I have been trying to figure out a way to start planning meals for my fiance and it is frustrating when he asks whats for dinner or lunch and I get a blank look on my face. I am going to try this again but with some guidance I have already written a few list in the last year but either misplaced them and never put them into a system that will work. So here I am trying something different. they say if something doesn’t work for you the first time try something different.
I agree Vicky! Tweaking systems until they work for you is key I think. I’m going to try and make this a weekly habit because not doing it will inevitably cause me to have that blank stare as well!
Christina @ Juggling Real Food and Real Life says
Great tips Angela! I find meal planning to be such a help. It helps me know what to cook, it helps my husband to do the shopping, and it helps the kids to know “What’s for dinner?” which is their favorite question. It’s a great way to get rid of some of the day-to-day stress in my life.
Thanks Christina! I used to dread that question but meal planning definitely helps answer that quickly and painlessly!
Admiring the hard work you put into your blog and detailed information you offer.
It’s awesome to come across a blog every once in a while that isn’t the
same unwanted rehashed information. Wonderful read!
I’ve bookmarked your site and I’m adding your RSS feeds to my Google account.
Thanks so much for the positive feedback! I appreciate every new reader! Glad you’ll be following along!
I’ve been meaning to try meal planning as my friend does it all the time & it works well for them. She does a 4 weekly plan & shops accordingly each week. I will give it a try as you have.
Great Lorraine! If you plan for a few dinners to start out then you’re making great progress!
when cooked，how to store them?
Hi Chen, How to store your meals? I don’t make all the meals at once for the week. I make the dinner meal daily so we just store leftovers. Does that answer your question?
Angela, great post, I’m a big planner and also plan my weekly meals in advance. It saves me a lot of time and stress! Thank you for sharing at Share it Link Party this week!
I’m just establishing the habit Katrin and it definitely helps keep 5pm calmer around our house!
I like the category list you made. That’s a great idea! I have a small family, so I could probably get away with meal planning 2 meals a week and living off leftovers the rest of the week. But Sunday is always Brinner night.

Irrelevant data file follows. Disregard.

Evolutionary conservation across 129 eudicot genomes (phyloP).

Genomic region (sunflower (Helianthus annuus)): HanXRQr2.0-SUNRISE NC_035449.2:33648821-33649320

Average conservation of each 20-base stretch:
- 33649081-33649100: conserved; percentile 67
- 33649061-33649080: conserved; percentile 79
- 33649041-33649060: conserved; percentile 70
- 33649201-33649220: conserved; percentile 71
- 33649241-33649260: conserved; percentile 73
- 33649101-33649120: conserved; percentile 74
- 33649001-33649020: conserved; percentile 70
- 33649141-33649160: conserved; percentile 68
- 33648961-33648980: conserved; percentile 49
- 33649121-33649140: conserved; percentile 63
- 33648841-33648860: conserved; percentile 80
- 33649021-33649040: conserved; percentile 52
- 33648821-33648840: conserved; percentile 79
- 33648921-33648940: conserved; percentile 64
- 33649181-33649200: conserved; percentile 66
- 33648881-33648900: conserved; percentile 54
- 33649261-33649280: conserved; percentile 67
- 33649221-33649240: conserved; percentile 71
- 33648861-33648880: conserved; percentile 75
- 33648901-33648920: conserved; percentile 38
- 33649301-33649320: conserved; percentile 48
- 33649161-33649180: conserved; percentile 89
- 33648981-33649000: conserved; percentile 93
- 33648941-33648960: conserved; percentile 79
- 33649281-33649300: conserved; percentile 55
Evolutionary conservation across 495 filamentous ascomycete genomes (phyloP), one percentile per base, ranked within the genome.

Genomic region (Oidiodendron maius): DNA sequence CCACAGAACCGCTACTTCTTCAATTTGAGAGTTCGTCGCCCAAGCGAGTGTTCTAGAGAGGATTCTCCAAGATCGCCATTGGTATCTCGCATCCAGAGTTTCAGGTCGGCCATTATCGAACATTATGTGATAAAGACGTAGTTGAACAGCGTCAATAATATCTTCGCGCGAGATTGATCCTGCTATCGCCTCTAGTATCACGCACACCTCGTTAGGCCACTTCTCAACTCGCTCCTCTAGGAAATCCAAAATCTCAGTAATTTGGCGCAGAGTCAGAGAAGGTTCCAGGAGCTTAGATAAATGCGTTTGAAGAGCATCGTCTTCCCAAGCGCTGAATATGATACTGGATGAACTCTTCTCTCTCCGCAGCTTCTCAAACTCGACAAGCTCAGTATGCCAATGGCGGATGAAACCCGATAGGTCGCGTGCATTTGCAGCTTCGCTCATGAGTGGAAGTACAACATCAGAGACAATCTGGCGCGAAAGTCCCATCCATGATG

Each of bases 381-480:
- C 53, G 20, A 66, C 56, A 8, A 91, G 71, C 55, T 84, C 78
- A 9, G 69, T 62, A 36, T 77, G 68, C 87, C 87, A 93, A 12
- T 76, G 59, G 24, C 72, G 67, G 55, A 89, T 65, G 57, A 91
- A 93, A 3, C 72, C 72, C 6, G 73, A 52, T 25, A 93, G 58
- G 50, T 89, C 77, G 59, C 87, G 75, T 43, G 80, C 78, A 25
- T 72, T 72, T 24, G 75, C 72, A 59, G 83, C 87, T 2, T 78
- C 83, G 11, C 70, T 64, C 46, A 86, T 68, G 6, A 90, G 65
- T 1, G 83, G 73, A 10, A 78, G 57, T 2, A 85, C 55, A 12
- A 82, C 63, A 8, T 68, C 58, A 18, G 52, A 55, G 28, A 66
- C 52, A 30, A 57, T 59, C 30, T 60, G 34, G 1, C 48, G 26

Hi Lisa! Is bringer breakfast for dinner? If so, we have that frequently in our home as well.
Stella Lee @Purfylle says
I’ve been working on paper on the fridge so I can take the shopping list to the supermarket with me but I think I’m going to switch to your dry erase system with the meal plan and shopping list next to each other – that’s clever.
Meal planning is not a strength of mine. 🙂 Pinning for later…for the day I finally decide to buckle down and get better with it!
This is great! I did one week a while ago and couldn’t believe how easier it made my life with working and kids etc. I’m about to go on mat leave again so doing it for a bit of sanity.
Also, its so interesting looking at the photos of what countries eat what. How little and how much some have but what I found interesting is the fresh food compared to the processed foods.
Hi Lee! Meal planning definitely introduces a bit of sanity at the 5:00 hour! It is really fascinating to view what other countries eat – the “richer” countries are, the more processed foods people seem to be eating.
This is a great way to look at meal planning. I also loved seeing the transition from your first list to your second list, there are so many more options that you realized. For me, I’m usually able to MacGyver something for dinner, my problem tends to be lunch because I’m not a huge cold lunch fan. That results in me spending far too much money during the week on take out lunch. That’s something I’m definitely going to work on for 2017. I’d also like to read all of the cook books I already own. Thanks so much for sharing!